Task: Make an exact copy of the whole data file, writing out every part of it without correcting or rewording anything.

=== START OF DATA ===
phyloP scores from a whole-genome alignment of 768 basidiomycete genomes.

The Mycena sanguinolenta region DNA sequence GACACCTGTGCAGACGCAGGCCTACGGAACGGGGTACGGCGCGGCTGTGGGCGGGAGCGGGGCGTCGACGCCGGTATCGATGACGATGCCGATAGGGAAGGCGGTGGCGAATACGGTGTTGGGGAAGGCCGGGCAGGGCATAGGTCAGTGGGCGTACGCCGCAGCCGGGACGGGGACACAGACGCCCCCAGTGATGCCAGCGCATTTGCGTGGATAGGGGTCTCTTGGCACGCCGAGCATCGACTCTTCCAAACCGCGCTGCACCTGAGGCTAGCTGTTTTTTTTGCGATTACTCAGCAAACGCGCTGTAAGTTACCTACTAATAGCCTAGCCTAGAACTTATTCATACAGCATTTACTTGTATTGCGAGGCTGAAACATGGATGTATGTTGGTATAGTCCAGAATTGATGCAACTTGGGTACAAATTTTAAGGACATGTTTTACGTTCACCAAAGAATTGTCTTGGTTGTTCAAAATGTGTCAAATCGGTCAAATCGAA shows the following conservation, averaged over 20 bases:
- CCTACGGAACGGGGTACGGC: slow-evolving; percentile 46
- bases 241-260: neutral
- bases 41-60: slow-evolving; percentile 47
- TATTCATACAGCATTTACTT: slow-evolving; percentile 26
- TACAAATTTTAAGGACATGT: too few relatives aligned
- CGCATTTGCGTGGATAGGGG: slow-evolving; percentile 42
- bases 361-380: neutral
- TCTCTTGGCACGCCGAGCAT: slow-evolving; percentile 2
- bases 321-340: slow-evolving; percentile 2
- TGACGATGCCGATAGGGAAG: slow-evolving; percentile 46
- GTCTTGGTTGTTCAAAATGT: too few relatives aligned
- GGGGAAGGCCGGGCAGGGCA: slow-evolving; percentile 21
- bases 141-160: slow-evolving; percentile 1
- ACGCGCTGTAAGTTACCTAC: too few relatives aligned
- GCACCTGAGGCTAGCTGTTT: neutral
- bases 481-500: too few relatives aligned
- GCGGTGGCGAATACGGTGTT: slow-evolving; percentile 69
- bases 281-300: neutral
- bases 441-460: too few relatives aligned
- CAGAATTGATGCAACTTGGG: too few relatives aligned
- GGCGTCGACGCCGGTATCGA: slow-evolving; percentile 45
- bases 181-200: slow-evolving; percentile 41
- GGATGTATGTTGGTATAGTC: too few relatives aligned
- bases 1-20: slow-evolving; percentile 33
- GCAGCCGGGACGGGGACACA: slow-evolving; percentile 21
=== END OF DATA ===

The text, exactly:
phyloP scores from a whole-genome alignment of 768 basidiomycete genomes.

The Mycena sanguinolenta region DNA sequence GACACCTGTGCAGACGCAGGCCTACGGAACGGGGTACGGCGCGGCTGTGGGCGGGAGCGGGGCGTCGACGCCGGTATCGATGACGATGCCGATAGGGAAGGCGGTGGCGAATACGGTGTTGGGGAAGGCCGGGCAGGGCATAGGTCAGTGGGCGTACGCCGCAGCCGGGACGGGGACACAGACGCCCCCAGTGATGCCAGCGCATTTGCGTGGATAGGGGTCTCTTGGCACGCCGAGCATCGACTCTTCCAAACCGCGCTGCACCTGAGGCTAGCTGTTTTTTTTGCGATTACTCAGCAAACGCGCTGTAAGTTACCTACTAATAGCCTAGCCTAGAACTTATTCATACAGCATTTACTTGTATTGCGAGGCTGAAACATGGATGTATGTTGGTATAGTCCAGAATTGATGCAACTTGGGTACAAATTTTAAGGACATGTTTTACGTTCACCAAAGAATTGTCTTGGTTGTTCAAAATGTGTCAAATCGGTCAAATCGAA shows the following conservation, averaged over 20 bases:
- CCTACGGAACGGGGTACGGC: slow-evolving; percentile 46
- bases 241-260: neutral
- bases 41-60: slow-evolving; percentile 47
- TATTCATACAGCATTTACTT: slow-evolving; percentile 26
- TACAAATTTTAAGGACATGT: too few relatives aligned
- CGCATTTGCGTGGATAGGGG: slow-evolving; percentile 42
- bases 361-380: neutral
- TCTCTTGGCACGCCGAGCAT: slow-evolving; percentile 2
- bases 321-340: slow-evolving; percentile 2
- TGACGATGCCGATAGGGAAG: slow-evolving; percentile 46
- GTCTTGGTTGTTCAAAATGT: too few relatives aligned
- GGGGAAGGCCGGGCAGGGCA: slow-evolving; percentile 21
- bases 141-160: slow-evolving; percentile 1
- ACGCGCTGTAAGTTACCTAC: too few relatives aligned
- GCACCTGAGGCTAGCTGTTT: neutral
- bases 481-500: too few relatives aligned
- GCGGTGGCGAATACGGTGTT: slow-evolving; percentile 69
- bases 281-300: neutral
- bases 441-460: too few relatives aligned
- CAGAATTGATGCAACTTGGG: too few relatives aligned
- GGCGTCGACGCCGGTATCGA: slow-evolving; percentile 45
- bases 181-200: slow-evolving; percentile 41
- GGATGTATGTTGGTATAGTC: too few relatives aligned
- bases 1-20: slow-evolving; percentile 33
- GCAGCCGGGACGGGGACACA: slow-evolving; percentile 21